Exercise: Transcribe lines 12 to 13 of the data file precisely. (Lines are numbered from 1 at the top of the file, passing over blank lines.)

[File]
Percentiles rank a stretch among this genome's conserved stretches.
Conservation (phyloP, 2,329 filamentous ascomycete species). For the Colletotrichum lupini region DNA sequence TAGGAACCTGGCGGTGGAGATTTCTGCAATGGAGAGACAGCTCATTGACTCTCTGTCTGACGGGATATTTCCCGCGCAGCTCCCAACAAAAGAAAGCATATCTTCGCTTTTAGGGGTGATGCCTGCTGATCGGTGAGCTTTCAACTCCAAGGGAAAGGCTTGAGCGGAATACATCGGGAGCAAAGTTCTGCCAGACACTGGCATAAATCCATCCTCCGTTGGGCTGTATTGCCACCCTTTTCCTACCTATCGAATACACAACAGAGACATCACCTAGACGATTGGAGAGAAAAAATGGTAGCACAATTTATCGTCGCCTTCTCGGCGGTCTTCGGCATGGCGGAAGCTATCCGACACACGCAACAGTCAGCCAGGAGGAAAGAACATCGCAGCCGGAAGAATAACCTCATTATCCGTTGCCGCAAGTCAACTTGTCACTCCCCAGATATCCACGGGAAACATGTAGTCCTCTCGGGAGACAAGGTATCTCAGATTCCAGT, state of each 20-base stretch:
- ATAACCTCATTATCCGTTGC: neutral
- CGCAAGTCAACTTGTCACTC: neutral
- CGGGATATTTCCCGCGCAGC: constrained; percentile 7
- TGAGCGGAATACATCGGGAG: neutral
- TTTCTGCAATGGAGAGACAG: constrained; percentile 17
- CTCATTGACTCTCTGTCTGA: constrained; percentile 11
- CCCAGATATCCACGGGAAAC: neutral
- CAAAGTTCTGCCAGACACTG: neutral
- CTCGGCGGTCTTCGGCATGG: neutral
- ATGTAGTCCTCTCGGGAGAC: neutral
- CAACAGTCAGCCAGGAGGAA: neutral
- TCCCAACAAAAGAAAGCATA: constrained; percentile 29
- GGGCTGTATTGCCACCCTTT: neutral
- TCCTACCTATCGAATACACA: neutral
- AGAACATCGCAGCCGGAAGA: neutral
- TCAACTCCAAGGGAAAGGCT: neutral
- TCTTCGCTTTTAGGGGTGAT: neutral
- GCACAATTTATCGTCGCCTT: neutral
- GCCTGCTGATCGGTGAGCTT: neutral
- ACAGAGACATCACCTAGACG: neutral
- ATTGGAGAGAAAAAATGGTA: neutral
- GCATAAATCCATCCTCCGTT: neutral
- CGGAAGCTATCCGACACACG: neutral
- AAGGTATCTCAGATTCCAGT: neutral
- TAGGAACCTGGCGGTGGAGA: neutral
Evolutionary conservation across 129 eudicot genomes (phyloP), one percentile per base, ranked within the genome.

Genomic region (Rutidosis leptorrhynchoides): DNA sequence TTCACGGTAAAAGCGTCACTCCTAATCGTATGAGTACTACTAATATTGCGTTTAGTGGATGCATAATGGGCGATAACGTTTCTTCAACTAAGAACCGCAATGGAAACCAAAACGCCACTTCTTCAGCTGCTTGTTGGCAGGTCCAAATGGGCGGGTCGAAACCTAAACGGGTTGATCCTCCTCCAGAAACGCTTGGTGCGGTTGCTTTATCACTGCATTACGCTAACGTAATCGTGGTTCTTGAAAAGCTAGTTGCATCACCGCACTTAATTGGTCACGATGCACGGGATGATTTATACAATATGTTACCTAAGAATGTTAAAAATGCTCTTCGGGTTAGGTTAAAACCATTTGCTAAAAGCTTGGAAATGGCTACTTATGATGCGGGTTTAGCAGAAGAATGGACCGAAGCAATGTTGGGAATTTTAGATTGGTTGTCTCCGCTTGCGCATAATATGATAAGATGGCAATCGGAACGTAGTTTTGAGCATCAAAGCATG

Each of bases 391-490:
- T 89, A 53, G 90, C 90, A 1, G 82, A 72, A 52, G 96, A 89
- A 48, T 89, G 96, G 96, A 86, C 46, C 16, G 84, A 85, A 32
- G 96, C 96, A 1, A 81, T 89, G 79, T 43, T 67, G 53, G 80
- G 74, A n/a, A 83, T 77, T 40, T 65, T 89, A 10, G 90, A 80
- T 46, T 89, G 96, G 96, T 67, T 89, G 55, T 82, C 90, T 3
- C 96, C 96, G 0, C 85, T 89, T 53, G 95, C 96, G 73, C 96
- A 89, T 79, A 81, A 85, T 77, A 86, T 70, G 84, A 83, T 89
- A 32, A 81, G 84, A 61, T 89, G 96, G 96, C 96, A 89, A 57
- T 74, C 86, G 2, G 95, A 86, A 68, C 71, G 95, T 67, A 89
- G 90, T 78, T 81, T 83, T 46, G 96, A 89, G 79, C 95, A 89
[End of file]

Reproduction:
- ATGTAGTCCTCTCGGGAGAC: neutral
- CAACAGTCAGCCAGGAGGAA: neutral